Welcome back to
War Talk! Building on our discussion on Wednesday about kiting, today we will discuss the bow and arrow. Bows are weapons that have been around since prehistory, and were originally used as a hunting implement. A bow at its most basic, is a bent stick with string tied between it. However, over the years they have been refined into one of the most iconic weapons of war.
In most TTRPGs (including heavy hitters such as D&D), there are three primary types of bows – longbows, short bows, and crossbows. Longbows and short bows are typically simple sticks with string in varying sizes. Some of the most common examples include the Welsh and English longbow, which won notoriety during the 100 Years War. Simple versions of these bows can be used by most people, typically in massed volley fire, but the English took great care to train their bowman to exacting specifications.
The biggest difference in many TTRPGs is the range of the weapons. In Dungeons and Dragons for example, the longbow boasts farther range and a better rate of fire without a feat investment, while crossbows are among the highest ranged damage weapons in the game. Longbows also boast an impressive range of 300 feet (or more) in game.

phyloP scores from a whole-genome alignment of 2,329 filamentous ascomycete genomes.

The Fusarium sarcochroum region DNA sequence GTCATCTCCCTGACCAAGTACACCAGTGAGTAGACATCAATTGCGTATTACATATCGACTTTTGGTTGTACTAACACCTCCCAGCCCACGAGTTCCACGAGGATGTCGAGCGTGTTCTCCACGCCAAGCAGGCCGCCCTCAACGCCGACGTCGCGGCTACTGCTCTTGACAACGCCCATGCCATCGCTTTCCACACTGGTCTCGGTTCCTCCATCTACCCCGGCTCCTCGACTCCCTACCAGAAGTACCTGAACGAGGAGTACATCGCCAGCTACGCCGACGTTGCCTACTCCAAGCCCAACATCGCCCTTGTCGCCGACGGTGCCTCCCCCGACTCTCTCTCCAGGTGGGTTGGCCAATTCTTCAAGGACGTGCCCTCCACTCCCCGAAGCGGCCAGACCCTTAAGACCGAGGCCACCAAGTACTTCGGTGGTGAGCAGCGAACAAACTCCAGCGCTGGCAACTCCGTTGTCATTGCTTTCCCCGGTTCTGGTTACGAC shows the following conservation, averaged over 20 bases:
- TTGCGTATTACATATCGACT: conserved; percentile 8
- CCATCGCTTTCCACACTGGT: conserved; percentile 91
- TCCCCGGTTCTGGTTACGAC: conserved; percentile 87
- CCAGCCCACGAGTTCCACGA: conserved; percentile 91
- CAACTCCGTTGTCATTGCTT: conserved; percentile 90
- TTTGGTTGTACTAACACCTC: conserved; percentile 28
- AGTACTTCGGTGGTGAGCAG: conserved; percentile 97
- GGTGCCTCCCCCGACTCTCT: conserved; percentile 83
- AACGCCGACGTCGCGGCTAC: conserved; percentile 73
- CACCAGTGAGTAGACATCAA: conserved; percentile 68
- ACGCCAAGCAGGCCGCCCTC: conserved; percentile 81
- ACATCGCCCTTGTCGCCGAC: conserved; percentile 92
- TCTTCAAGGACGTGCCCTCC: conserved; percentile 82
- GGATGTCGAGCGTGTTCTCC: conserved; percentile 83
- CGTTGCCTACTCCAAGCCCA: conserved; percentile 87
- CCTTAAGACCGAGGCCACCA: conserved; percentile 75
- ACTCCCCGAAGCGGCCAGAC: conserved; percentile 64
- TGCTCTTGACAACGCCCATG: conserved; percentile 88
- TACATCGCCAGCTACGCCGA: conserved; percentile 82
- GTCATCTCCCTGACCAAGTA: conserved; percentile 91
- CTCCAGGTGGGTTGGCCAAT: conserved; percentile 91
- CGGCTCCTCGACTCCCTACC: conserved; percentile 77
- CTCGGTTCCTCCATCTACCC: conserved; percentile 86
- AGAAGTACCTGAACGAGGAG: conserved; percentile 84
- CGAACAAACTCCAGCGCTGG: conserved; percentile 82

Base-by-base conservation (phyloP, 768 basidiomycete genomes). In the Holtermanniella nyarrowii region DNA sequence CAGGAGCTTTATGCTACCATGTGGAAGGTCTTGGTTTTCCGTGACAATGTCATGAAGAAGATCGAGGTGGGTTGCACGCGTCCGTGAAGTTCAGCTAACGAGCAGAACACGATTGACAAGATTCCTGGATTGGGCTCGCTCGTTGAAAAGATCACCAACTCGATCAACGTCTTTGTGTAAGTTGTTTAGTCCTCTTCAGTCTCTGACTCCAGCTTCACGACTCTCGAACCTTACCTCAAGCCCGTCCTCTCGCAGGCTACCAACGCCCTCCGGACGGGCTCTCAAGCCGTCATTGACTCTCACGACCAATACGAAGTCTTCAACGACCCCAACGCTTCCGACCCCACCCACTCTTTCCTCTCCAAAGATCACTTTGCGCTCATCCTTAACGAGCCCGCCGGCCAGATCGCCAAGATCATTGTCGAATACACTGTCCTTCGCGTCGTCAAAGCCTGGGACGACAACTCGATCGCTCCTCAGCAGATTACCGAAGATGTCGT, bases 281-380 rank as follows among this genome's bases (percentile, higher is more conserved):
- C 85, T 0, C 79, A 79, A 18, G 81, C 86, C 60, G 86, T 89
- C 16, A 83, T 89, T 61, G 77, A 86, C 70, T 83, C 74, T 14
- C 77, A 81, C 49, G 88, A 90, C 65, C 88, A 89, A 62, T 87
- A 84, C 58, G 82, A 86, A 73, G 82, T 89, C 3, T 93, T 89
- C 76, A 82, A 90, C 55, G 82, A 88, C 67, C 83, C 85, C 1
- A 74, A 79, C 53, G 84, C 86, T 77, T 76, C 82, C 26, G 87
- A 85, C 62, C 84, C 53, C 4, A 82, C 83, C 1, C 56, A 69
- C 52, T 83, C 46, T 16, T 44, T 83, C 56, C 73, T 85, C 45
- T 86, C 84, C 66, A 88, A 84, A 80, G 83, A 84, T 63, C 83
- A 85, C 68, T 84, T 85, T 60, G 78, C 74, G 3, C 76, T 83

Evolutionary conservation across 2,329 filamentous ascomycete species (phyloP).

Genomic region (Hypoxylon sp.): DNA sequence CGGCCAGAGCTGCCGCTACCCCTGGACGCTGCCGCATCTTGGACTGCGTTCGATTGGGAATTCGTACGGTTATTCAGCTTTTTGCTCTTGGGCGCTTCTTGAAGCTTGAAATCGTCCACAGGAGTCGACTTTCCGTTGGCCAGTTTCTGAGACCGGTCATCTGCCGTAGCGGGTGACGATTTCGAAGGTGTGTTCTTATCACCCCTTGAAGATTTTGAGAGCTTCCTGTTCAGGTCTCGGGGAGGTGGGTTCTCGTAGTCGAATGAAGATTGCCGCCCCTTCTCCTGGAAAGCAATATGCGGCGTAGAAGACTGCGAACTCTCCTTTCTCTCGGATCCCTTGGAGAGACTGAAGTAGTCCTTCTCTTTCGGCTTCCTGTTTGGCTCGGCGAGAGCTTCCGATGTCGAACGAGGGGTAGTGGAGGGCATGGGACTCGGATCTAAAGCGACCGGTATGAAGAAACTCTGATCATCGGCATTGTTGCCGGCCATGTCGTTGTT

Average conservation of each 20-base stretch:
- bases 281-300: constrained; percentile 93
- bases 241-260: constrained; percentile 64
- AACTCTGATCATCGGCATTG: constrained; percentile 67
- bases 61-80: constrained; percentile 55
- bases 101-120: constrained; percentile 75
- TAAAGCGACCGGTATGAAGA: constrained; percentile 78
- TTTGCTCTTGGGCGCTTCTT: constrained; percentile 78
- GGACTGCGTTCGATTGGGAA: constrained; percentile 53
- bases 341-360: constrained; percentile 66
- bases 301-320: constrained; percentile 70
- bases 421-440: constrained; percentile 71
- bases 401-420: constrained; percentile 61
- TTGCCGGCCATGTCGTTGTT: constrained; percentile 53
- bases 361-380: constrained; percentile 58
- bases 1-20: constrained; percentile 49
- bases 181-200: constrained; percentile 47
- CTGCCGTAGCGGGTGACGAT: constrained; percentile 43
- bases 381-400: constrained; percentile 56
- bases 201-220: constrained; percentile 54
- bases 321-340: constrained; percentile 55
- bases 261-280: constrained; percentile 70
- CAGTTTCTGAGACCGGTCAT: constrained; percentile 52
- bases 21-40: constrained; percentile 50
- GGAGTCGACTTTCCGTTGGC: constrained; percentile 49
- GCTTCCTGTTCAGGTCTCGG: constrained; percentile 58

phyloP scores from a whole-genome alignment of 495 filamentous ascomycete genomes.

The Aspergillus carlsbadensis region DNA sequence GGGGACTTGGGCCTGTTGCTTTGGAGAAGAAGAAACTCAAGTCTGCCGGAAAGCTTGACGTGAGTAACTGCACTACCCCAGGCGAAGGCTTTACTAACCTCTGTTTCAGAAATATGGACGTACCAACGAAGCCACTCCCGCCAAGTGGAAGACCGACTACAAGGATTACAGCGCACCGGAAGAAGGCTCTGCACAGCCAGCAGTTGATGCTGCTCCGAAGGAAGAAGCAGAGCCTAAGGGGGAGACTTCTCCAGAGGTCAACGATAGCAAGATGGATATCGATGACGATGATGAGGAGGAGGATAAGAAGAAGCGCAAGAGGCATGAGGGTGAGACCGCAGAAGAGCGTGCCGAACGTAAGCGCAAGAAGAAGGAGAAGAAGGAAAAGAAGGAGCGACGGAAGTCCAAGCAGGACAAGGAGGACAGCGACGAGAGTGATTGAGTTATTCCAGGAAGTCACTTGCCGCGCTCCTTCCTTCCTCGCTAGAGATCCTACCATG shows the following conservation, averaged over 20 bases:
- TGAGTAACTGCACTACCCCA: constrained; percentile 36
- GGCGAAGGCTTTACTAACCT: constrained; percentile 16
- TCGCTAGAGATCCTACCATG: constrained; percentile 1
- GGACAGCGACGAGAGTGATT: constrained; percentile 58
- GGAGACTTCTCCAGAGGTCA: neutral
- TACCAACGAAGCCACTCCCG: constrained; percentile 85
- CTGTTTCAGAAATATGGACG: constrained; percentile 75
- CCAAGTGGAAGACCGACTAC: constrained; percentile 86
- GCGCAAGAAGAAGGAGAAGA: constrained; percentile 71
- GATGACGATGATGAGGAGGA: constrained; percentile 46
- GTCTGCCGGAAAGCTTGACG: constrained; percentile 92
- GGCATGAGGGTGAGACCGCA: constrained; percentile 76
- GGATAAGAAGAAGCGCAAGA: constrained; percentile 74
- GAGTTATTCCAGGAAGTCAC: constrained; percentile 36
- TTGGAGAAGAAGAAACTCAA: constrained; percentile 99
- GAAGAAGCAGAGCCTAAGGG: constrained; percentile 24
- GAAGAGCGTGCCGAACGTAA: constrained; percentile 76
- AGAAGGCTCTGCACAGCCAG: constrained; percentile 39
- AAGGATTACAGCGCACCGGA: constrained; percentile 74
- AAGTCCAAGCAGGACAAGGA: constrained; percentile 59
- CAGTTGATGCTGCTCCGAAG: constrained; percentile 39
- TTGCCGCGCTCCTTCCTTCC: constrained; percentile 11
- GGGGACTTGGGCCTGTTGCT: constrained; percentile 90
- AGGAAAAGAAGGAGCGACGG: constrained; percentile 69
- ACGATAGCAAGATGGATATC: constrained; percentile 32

Aside from the three previously mentioned, there are other types of bows as well. One such type I’d like to spotlight is the composite bow, common among Mongol, Parthian, and Hunnic armies. These shorter bows could be easily fired and reloaded while mounted. Though match the range of fire as some of the other bows, the composite bow could pierce armor, and assisted with the momentum of the rider. The way I present these weapons in my home-brew game is by replacing the damage they deal as 2d4 rather than the standard 1d8. This is a great way to reflect the extra punch of the bow, and give your ranger or archer something that stands apart from the standard offerings!
Do you have a tactic or weapon you’d like to see featured on this blog? Let me know in the comments below!